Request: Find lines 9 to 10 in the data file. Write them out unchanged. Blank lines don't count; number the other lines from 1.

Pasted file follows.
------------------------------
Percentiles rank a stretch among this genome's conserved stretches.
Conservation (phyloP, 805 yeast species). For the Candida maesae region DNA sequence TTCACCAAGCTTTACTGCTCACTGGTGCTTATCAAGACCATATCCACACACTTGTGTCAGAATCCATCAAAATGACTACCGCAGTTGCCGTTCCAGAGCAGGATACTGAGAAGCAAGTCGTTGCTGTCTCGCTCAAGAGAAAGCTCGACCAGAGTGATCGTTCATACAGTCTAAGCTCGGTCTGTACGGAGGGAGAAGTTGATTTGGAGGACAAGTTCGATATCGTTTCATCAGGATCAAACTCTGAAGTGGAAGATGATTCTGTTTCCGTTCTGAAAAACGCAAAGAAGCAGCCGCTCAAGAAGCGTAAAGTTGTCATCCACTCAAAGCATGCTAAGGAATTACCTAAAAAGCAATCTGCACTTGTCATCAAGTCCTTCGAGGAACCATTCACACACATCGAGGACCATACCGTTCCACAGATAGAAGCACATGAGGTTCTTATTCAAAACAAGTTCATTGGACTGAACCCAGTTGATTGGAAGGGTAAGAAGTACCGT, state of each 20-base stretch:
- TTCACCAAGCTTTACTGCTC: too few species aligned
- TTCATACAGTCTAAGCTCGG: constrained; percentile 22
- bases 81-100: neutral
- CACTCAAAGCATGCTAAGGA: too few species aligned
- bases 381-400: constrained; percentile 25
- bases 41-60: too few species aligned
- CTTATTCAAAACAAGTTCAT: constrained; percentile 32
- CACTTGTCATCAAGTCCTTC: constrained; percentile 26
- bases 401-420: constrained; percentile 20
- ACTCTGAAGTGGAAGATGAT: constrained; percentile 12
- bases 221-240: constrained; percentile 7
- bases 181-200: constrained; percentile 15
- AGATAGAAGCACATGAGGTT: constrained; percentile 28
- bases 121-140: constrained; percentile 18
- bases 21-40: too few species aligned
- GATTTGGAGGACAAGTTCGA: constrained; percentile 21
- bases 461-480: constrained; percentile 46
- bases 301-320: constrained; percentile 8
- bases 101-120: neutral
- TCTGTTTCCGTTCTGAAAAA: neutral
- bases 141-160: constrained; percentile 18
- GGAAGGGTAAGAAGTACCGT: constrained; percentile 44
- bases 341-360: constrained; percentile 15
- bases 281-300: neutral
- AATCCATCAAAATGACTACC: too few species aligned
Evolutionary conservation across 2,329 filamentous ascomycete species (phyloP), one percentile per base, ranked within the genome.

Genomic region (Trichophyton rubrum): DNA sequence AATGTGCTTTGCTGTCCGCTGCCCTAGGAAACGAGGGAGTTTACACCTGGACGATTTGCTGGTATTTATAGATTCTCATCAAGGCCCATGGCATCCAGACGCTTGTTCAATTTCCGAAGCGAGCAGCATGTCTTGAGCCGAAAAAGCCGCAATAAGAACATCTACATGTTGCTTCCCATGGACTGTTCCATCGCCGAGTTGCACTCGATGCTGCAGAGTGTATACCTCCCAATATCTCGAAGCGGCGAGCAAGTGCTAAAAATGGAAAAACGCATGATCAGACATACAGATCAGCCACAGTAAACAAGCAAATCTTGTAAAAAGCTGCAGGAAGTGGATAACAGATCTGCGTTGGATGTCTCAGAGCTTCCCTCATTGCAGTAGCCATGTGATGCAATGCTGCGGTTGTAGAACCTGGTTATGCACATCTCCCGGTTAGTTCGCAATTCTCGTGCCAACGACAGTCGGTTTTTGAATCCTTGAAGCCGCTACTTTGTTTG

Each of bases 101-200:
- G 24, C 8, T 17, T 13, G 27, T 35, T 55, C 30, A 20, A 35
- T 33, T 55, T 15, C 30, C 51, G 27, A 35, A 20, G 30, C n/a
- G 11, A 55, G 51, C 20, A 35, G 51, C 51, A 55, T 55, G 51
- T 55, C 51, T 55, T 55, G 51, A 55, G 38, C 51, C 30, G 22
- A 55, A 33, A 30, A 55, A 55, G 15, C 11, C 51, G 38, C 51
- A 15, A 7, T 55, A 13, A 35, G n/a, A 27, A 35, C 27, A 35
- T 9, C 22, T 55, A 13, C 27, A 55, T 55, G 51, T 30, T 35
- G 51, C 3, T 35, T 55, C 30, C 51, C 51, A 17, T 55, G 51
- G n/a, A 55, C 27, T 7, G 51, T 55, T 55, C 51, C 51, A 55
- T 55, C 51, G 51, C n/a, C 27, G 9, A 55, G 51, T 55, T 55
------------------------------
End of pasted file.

- CTTATTCAAAACAAGTTCAT: constrained; percentile 32
- CACTTGTCATCAAGTCCTTC: constrained; percentile 26